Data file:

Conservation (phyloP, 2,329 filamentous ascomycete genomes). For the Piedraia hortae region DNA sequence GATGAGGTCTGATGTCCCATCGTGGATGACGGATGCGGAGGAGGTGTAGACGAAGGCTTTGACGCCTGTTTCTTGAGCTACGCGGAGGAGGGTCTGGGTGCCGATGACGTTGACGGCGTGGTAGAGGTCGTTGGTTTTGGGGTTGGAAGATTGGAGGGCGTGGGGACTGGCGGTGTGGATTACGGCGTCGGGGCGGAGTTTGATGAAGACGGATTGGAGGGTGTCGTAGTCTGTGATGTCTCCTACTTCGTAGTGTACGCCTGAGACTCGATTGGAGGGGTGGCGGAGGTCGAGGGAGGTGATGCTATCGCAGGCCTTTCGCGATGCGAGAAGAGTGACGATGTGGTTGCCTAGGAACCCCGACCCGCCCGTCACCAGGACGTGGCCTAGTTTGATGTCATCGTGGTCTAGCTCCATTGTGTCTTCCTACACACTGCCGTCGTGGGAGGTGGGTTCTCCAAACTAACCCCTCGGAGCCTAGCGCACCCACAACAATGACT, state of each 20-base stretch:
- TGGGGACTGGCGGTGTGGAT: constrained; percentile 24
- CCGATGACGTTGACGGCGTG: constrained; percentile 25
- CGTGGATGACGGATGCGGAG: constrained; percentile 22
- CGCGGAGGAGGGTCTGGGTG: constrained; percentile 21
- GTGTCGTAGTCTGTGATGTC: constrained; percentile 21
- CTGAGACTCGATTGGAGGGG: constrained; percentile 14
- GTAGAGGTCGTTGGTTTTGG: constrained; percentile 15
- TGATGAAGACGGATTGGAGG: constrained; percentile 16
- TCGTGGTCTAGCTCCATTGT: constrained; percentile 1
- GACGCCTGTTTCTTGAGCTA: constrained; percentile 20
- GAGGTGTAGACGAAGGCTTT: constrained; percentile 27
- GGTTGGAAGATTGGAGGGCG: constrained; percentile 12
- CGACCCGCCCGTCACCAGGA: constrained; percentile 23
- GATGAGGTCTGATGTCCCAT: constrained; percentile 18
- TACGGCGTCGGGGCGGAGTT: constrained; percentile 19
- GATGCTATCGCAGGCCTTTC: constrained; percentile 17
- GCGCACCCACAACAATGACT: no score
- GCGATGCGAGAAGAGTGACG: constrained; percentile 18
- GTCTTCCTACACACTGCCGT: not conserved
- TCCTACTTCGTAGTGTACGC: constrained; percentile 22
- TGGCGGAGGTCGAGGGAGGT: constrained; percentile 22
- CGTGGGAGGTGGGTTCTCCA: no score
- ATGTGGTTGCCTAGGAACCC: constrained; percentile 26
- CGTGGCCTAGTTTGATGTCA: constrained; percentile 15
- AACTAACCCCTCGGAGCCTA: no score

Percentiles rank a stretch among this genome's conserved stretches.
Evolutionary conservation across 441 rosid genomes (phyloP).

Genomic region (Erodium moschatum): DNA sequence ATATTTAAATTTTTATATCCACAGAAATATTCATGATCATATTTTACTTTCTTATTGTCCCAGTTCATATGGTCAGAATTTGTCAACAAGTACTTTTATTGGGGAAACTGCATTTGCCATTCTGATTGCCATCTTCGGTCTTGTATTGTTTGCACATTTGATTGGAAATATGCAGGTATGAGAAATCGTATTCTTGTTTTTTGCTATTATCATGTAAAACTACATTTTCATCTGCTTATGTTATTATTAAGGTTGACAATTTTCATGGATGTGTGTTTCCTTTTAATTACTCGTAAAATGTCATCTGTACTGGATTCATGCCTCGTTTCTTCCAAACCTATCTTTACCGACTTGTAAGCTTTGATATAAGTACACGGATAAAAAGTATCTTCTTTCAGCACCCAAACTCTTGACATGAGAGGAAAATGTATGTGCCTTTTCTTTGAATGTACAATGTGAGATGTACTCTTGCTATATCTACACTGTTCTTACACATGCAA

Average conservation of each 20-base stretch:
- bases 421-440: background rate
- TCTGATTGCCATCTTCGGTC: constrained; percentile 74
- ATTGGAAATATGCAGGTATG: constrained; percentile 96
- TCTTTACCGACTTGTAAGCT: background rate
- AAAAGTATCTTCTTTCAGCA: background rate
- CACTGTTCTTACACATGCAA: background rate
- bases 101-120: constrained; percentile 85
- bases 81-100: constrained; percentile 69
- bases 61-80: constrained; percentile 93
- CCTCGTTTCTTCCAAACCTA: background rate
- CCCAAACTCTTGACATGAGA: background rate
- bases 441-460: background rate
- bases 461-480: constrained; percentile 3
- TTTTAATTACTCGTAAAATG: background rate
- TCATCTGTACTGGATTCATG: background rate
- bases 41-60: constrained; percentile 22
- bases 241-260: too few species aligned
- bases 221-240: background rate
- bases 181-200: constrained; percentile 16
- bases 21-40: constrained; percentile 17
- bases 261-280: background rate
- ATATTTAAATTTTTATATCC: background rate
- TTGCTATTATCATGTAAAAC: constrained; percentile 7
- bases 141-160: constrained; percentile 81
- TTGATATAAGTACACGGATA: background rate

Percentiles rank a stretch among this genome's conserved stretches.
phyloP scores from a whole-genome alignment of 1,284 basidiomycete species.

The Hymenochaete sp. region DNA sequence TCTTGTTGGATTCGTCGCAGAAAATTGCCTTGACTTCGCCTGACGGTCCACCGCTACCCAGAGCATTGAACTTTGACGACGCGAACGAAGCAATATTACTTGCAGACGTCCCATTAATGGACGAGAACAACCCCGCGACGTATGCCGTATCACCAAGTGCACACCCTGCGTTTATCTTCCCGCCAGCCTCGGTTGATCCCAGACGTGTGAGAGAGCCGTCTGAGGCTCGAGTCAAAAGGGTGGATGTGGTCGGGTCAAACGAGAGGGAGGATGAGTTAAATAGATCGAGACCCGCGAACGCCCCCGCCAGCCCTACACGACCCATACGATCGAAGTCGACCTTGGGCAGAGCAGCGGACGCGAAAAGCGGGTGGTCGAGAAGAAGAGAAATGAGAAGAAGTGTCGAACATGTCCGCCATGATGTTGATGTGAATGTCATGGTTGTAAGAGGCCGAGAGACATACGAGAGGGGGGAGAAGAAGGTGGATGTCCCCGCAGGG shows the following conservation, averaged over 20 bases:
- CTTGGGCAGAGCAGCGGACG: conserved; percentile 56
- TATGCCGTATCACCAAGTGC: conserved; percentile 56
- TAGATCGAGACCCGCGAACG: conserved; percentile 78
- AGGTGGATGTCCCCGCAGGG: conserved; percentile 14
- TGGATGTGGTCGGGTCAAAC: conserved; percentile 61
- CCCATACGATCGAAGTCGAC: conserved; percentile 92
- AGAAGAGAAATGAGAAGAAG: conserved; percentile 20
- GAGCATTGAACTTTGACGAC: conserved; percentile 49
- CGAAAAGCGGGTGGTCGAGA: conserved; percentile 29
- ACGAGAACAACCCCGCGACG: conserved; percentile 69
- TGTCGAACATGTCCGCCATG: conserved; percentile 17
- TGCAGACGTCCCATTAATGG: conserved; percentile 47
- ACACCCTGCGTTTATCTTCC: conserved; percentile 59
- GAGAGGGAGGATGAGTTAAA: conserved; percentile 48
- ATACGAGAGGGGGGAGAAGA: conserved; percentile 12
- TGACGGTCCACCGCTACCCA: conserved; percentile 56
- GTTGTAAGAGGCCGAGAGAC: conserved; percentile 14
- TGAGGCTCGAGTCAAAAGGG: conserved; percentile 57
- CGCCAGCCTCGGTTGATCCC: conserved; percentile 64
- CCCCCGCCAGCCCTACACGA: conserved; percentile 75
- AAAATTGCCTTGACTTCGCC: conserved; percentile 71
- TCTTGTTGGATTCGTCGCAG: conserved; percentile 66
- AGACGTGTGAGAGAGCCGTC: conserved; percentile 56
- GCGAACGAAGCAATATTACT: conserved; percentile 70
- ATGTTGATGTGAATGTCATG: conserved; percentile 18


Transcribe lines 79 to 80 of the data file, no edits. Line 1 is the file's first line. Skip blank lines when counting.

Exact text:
- AAAATTGCCTTGACTTCGCC: conserved; percentile 71
- TCTTGTTGGATTCGTCGCAG: conserved; percentile 66